Province sued over 2011 flooding

Residents say province’s bid to protect Winnipeg by diverting water into 
Lake Manitoba greatly increased the damage they suffered

A group of frustrated Lake Manitoba residents is suing the province for $260 million for what they say was the artificial flooding of their homes, cottages and property in 2011.

“That was a man-made flood, and it was a government decision that caused it,” said Fred Pisclevich, one of the plaintiffs hoping the lawsuit will be certified as a class action by Manitoba’s Court of Queen’s Bench.

The Twin Lakes Beach resident saw his house destroyed in the spring of 2011 as lake levels rose to record heights and said the offer the province made him wouldn’t even begin to rebuild his home of 10 years.

Now the 69-year-old and his wife are searching for homes in Winnipeg’s North End, where listings are in their price range.

“I don’t want to go back and live in an apartment, I don’t want to start over again,” Pisclevich said. “This isn’t how I envisioned my retirement.”

Retirement disappointment

Pisclevich and his fellow plaintiffs — John Howden, Stephen and Shaun Moran, and Keith and Alex McDermid — say the damage they suffered was the result of the province’s decision to increase the flow of water through the Portage Diversion. In order to protect Winnipeg and properties along the Assiniboine River, the province temporarily allowed 33,000 cubic feet of water per second — well above the normal maximum of 25,000 — in the spring of 2011.

“What happened with the Portage Diversion, was they sent too much water into the lake, so much that it overflowed and flooded,” said Alex McDermid.

Prior to 2011, McDermid and his two sons operated the Sunshine Resort campground near St. Laurent. Now he sees nothing but flat, barren land where his home and business used to be.

Initially reluctant to join the lawsuit, he said his treatment by the Manitoba Agricultural Services Corporation (MASC) changed his mind.

“We thought we were going to get more from MASC, the people that were supposed to be looking after us as far as financing goes, but they didn’t come up with the figure I thought they would,” said McDermid.

Now he hopes that flooding this spring doesn’t delay the building of his new home, which will be four to eight feet off the ground.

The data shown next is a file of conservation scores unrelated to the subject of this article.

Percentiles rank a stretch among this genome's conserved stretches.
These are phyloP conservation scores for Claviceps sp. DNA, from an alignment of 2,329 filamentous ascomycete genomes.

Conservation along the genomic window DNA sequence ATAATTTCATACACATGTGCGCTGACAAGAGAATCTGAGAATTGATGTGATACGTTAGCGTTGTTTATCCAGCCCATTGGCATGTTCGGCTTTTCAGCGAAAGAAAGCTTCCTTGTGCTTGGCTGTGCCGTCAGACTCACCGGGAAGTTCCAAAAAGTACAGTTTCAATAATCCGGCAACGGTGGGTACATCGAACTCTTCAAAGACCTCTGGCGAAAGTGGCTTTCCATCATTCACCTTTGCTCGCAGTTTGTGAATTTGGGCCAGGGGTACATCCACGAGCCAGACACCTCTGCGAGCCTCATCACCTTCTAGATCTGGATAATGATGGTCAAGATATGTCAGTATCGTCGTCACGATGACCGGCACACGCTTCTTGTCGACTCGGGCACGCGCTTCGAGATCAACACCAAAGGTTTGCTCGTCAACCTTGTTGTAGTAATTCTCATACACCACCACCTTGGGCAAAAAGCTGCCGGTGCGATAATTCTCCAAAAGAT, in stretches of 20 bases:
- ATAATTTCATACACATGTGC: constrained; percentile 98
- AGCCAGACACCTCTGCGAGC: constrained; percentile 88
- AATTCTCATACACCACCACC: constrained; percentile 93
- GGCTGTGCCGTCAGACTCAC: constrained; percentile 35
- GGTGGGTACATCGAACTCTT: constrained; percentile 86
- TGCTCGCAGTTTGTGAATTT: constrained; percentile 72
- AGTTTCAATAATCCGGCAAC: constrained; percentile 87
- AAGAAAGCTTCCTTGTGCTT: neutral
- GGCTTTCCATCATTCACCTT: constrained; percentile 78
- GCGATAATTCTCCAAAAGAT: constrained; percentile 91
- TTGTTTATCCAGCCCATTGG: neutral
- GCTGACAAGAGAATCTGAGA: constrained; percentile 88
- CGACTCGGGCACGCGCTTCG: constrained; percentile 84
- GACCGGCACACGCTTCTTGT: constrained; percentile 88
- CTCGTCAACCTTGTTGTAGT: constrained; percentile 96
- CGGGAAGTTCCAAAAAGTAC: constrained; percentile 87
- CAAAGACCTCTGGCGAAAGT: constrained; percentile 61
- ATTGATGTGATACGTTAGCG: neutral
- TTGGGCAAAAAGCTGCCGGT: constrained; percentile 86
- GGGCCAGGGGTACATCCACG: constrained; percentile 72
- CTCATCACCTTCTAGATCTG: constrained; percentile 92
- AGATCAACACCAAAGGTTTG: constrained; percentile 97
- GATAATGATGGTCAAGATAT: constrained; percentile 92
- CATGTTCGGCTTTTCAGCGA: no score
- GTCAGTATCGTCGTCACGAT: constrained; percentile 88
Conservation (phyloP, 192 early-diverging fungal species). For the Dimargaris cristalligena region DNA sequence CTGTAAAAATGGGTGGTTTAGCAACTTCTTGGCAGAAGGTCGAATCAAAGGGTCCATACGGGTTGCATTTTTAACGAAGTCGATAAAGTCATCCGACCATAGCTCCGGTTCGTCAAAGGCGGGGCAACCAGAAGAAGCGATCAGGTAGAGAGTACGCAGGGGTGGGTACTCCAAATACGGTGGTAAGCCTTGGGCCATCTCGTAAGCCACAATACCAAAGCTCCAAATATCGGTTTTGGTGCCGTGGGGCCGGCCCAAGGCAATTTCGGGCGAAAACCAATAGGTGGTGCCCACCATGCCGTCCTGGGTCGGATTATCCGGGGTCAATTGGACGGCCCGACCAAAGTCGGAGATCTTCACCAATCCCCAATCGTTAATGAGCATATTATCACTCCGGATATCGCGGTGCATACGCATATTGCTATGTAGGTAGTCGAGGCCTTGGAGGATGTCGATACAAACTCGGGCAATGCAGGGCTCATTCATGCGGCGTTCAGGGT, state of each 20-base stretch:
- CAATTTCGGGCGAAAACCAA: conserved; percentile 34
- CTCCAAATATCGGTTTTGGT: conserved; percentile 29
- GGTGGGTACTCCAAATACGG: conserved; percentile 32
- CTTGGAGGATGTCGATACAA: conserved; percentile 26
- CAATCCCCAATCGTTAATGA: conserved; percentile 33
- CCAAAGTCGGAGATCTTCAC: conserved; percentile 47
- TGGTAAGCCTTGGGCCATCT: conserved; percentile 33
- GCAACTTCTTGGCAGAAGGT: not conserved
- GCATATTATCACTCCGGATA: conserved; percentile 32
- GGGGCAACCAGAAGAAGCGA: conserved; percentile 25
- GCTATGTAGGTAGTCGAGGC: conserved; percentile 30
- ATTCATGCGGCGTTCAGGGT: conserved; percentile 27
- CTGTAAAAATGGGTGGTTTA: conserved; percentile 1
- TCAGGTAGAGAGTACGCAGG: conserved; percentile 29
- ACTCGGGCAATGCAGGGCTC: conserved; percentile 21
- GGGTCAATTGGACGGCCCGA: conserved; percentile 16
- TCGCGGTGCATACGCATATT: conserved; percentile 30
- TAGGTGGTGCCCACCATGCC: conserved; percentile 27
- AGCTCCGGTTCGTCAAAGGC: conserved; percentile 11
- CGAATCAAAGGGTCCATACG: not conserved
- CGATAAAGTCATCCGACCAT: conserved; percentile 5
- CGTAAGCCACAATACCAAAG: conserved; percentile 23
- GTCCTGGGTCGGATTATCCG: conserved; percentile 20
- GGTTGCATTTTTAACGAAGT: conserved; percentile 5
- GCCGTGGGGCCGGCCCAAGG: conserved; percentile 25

The pending lawsuit will have no impact on the operation of the diversion this spring, said the minister of infrastructure and transportation.

“I think everyone on our flood fight team respects those views and if people wish to undertake legal action that’s fine,” said Steve Ashton.

“But I want to stress when it comes to the Portage Diversion, the kind of operation we’re looking at this year is very similar to the operation we’ve had on a regular basis.”

However, the province has taken steps to avoid a repeat of the 2011 flood.

The Fairford water control structure has remained wide open since 2010, even when the Portage Diversion was closed, and the province is also prepared to reopen the emergency outflow channel from Lake St. Martin to Big Buffalo Lake if need be, said Ashton, adding lake levels fell by five feet before it was closed.

At a recent meeting of flood-affected residents, many agreed it didn’t make sense to spare them and inundate Winnipeg, but said they deserved full compensation for their sacrifice.

The lawsuit is also a way to bring the issue of drainage and water management back into the spotlight, said Pisclevich, who is currently residing in accommodations provided by the province.

“The amount of water that comes into our tributaries is coming too fast, we need to slow it down and have wetlands again,” he said. “We need to have a way to store it.”

About the author


Shannon VanRaes is a journalist and photojournalist at the Manitoba Co-operator. She also writes a weekly urban affairs column for Metro Winnipeg, and has previously reported for the Winnipeg Sun, Outwords Magazine and the Portage Daily Graphic.



Stories from our other publications